beijing

Error Causes Mass of Light Show Drones to Tumble Out of the Sky

Drones have been used as an accompaniment to fireworks or as wholesale replacements for several years and most have started and concluded without issue. But during a show in Shanghai on June 14, something went terribly awry and caused a mass of drones to unexpectedly tumble out of the sky.

Charlie Cole, Photojournalist Behind Iconic Tank Man Photo, Dies at 64

It has been two weeks of constant loss in the photo industry. First we lost Peter Lindbergh, then Robert Frank, and now Charlie Cole, the American photojournalist behind one of the four iconic Tank Man photos taken during the infamous 1989 Tiananmen Square protests in Beijing, has also passed away. Cole was 64 years old.

Trey Ratcliff’s Trip to China Included Drone Confiscation & a Chinese Detention Center

Pushing the boundaries on where you should and shouldn't use a drone is scary enough in most situations. But "most situations" don't seem to be daring enough for noted travel photographer Trey Ratcliff.

Detailing his experience over on his blog, Stuck In Customs, Ratcliff tells the tale of how his endeavors to use a drone in the Forbidden City of Beijing earned him some time with Chinese authorities in a detention center.

Out With the Old, In With the New: Photos that Show the Modernization of China

Photographer Christopher Domakis has photographed both sides of the urban coin in China. Through two unrelated photo series, Hutong and Microcosm, he has managed to juxtapose the quiet closeness of the narrow Hutong alley neighborhoods of Beijing with the hustle and bustle of the rapidly growing urban developments in many of China's biggest cities.

Time-Slice Composite Photo Captures the Changing Air Quality in Beijing

A neat way to capture the passage of time is to photograph one scene multiple times throughout a day, slice up the resulting photos, and then combine them into a single composite image showing all the different hours as slices. In the past we've shown examples of this technique done in cities and with sunsets.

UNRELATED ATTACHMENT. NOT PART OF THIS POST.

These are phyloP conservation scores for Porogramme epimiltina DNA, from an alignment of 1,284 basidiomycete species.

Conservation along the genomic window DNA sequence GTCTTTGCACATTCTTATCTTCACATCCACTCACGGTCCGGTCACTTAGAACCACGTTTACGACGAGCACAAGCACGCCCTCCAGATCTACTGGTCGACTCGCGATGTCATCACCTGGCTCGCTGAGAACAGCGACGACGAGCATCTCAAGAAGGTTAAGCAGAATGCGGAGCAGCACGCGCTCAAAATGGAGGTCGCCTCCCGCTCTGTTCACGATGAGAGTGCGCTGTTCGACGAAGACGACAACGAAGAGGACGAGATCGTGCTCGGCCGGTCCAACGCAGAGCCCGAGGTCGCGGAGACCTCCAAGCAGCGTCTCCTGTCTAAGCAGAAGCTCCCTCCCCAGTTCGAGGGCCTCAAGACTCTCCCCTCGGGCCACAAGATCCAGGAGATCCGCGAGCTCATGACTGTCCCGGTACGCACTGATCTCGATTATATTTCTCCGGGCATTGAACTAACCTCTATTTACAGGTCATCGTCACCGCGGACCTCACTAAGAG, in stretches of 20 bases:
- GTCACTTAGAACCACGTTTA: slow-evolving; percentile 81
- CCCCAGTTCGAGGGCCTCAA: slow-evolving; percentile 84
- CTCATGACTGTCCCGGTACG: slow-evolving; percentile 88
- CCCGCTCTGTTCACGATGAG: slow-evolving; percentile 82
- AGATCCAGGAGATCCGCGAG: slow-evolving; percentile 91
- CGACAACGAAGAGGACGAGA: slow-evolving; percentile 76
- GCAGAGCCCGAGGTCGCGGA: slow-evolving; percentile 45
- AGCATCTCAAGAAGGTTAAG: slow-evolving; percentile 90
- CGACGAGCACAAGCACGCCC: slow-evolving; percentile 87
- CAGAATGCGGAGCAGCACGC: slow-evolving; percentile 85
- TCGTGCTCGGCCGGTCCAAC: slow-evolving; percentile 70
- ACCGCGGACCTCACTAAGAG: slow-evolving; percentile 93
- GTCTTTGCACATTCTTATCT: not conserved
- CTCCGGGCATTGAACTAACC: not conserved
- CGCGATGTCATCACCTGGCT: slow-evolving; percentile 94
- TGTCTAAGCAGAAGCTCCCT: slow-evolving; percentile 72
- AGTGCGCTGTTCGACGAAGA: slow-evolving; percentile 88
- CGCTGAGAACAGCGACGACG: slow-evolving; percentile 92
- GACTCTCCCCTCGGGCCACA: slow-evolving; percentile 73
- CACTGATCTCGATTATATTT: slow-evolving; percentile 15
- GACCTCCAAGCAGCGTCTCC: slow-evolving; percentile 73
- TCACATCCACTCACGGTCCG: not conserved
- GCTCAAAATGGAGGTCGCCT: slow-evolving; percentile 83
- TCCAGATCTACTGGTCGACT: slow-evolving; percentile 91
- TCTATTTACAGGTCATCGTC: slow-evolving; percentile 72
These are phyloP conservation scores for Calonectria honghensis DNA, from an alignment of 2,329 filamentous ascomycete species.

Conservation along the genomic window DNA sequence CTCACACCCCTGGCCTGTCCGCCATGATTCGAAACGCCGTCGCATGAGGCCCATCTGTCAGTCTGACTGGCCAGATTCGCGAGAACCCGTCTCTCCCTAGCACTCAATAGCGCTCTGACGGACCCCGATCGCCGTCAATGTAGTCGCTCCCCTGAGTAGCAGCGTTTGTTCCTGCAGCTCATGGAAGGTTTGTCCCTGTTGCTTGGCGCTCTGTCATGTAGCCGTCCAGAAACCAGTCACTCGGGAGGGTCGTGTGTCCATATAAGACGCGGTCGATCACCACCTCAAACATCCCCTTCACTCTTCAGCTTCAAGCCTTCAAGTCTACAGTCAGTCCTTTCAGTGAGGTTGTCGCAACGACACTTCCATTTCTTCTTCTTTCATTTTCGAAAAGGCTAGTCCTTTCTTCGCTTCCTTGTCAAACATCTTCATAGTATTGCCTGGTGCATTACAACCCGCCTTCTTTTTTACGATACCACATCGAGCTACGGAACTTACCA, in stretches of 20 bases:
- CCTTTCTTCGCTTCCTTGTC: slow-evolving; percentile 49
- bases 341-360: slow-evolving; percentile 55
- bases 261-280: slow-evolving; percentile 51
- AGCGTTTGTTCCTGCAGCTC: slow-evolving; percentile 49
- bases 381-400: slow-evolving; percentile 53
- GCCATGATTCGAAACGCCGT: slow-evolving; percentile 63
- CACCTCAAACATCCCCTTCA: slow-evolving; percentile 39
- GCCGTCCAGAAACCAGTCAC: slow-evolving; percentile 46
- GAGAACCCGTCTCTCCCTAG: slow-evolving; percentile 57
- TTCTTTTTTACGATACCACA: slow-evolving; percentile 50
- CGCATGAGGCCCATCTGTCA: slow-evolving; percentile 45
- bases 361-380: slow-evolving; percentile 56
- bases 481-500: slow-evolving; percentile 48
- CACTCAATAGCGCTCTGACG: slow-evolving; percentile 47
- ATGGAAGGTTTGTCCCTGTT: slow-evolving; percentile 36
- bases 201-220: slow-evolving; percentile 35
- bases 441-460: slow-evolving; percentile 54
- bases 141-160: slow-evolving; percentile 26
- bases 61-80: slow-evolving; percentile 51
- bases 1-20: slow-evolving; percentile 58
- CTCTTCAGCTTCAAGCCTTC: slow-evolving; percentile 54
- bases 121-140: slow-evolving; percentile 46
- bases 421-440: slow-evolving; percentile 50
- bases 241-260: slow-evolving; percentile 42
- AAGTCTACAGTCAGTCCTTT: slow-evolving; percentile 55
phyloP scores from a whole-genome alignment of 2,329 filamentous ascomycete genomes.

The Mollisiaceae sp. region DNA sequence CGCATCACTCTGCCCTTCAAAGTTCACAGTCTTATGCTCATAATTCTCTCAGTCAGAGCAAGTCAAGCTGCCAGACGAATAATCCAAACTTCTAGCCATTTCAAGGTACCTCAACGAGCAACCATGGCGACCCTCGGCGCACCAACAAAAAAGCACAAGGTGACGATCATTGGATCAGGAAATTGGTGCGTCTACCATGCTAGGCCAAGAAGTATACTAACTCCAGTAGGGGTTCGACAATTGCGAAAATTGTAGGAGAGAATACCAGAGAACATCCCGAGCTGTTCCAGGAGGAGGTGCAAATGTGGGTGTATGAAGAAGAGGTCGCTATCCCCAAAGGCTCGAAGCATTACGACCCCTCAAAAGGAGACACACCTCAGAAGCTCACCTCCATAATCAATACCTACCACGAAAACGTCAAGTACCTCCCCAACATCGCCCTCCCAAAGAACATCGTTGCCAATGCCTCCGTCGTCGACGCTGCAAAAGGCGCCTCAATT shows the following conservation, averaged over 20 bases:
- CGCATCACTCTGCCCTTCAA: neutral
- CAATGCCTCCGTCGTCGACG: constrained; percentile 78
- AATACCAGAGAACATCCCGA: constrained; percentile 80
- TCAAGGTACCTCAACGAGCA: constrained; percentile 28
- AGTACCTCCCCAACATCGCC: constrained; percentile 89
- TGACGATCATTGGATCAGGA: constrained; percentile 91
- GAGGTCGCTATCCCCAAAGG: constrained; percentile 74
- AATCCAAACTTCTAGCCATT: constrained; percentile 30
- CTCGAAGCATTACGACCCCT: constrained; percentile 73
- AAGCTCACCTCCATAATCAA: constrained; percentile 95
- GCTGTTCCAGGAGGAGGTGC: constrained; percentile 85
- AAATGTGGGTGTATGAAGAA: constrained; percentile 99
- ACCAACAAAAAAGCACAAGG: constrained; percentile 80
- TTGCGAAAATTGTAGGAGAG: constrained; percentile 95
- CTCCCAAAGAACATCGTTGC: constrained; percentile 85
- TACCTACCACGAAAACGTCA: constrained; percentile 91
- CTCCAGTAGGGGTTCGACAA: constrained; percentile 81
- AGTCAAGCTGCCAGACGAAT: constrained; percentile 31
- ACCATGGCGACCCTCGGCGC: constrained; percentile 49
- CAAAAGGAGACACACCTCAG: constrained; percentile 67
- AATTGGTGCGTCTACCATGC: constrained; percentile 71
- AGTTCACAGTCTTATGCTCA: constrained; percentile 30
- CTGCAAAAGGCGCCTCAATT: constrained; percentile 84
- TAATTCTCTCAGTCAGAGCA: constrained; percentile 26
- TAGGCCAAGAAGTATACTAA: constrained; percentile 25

Chinese photographer Wei Yao of Reuters used this same concept, but instead of shooting photos over a number of hours, his image spans days. Instead of focusing on the passage of time, his image highlights Beijing's serious pollution problem.

Beijing Silvermine: Rescuing Discarded Negatives from Illegal Recycling Centers

For his most recent project, French photography collector and editor Thomas Sauvin has been spending his time digging though illegal silver recycling centers in Beijing. He's doing this because buried within piles of X-Rays and CD-ROMs are hidden millions of discarded film negatives that Sauvin is intent on preserving.

Photographs of “Invisible Man” Blending into Beijing Locations

After his Beijing studio was destroyed in 2005, artist Liu Bolin (AKA "The Invisible Man") began a project titled "Hiding in the City" that show him blending into various locations around Beijing. The photographs aren't Photoshopped -- Bolin carefully has his body painted to blend in with each landscape. TIME writes,

Each image requires meticulous planning and execution: as both artist and performer, Bolin directs the photographer on how to compose each scene before entering the frame. Once situated, he puts on his Chinese military uniform, which he wears for all of his Invisible Man photographs, and, with the help of an assistant and painter, is painted seamlessly into the scene. This process can sometimes take up to ten hours with Bolin having to stand perfectly still. Although the end result of Bolin’s process is the photograph, the tension between his body and the landscape is itself a manifestation of China’s incredible social and physical change. [#]